This complex system thus represents an opportunity for drug R&D; to discover and develop compounds that are able to address the problems and symptoms caused when these pain mechanisms become damaged in some way.
Challenges in finding phenotypic screening methods
One major obstacle in the search for drugs for the treatment of chronic pain, is a lack of appropriate phenotypic assays and model systems, although examples are emerging of cell-based phenotypic assays. However, a number of challenges must be overcome in the design of a phenotypic assay which allows the study of nervous system function at several levels of complexity – from the intact organism to the molecular level. Importantly, relevance to the intact organism must be maintained while also striving to achieve sufficient throughput to enable the testing of larger compound sets.
A well-defined phenotype is also essential, as understanding the phenotype of a model system and how it is affected by specific diseases makes the design of assays, as well as the interpretation of screening results, much easier and more reliable. Cell-based models that represent the full physiological properties of neurons and neuronal networks are highly desirable to enable higher throughput testing in the search for new drug candidates (17).
Primary neurons as model systems
Primary neurons, specifically Dorsal Root Ganglia (DRG) cultures, represent an attractive system for the study of cellular and molecular mechanisms of sensory neuron function. Postnatal and adult DRG cultures also offer the possibility of studying mature neurons with characteristics that resemble the in vivo complexity of the peripheral nervous system. Indeed, these neurons have been used successfully in a number of studies (18-20).
Through these studies, DRG sensory neuronal cultures have been shown to retain their sensory functionality in vitro, where they are able to respond to thermal, mechanical and chemical stimuli. Importantly, it is also possible to generate an in vitro model of peripheral sensitisation, a hallmark of chronic pain, by exposing the neurons to NGF.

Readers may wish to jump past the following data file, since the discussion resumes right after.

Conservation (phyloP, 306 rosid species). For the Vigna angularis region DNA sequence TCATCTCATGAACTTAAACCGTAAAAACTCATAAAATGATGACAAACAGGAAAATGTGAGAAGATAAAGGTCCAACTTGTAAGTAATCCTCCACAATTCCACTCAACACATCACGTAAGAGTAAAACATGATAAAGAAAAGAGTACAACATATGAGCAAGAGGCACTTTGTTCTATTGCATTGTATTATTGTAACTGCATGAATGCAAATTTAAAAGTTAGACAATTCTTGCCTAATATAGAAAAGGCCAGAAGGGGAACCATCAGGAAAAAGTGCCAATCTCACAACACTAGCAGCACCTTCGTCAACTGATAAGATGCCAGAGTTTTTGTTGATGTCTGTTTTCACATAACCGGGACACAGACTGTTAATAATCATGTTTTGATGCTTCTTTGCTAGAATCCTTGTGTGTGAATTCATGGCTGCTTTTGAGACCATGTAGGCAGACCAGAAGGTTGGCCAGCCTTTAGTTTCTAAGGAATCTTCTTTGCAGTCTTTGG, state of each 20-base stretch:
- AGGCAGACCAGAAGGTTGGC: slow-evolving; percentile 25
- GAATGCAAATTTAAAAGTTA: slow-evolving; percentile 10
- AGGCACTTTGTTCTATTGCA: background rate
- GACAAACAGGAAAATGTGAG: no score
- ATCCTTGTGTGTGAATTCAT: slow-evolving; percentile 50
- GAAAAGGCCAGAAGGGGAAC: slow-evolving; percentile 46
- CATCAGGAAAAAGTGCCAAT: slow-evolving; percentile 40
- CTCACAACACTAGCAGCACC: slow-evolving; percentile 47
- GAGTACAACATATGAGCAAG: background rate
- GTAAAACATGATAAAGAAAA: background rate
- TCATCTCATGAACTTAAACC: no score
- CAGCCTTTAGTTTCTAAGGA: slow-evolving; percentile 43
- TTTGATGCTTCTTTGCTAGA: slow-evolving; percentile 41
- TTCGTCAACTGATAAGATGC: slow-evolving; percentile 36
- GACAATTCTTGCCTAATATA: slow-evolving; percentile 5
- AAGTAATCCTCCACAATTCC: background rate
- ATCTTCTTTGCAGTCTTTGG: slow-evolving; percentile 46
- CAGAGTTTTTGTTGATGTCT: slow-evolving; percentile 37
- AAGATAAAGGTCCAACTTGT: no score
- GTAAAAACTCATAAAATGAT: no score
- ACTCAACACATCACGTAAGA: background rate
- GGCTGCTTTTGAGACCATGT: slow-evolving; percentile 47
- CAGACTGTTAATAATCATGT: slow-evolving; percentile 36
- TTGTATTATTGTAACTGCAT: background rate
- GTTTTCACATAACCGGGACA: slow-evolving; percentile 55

One consideration for the use of primary DRG cultures in phenotypic screening assays is cell supply. Compared to immortalised cell lines, a popular choice for cell-based assays, DRG’s cannot be expanded into desired quantities and so it is more difficult to test larger compound libraries. High sensitivity assay technologies capable of handling reduced cell volumes must therefore be employed when primary neurons are used in screening.
Phenotypic assay readout
When designing a phenotypic, cell-based assay, an important consideration is which characteristic will be used as a phenotypic readout or endpoint to the assay. Survival or neuronal death is often used, however, viability may not accurately reflect neuronal dysfunction in, for example, neurodegenerative diseases.
Functional synaptic changes and neurite structural changes may occur much earlier than cell death. Consequently, more useful readouts for nervous system disease screens are morphological changes such as neurite length or number and also functional readouts such as neuronal excitability and synaptic function.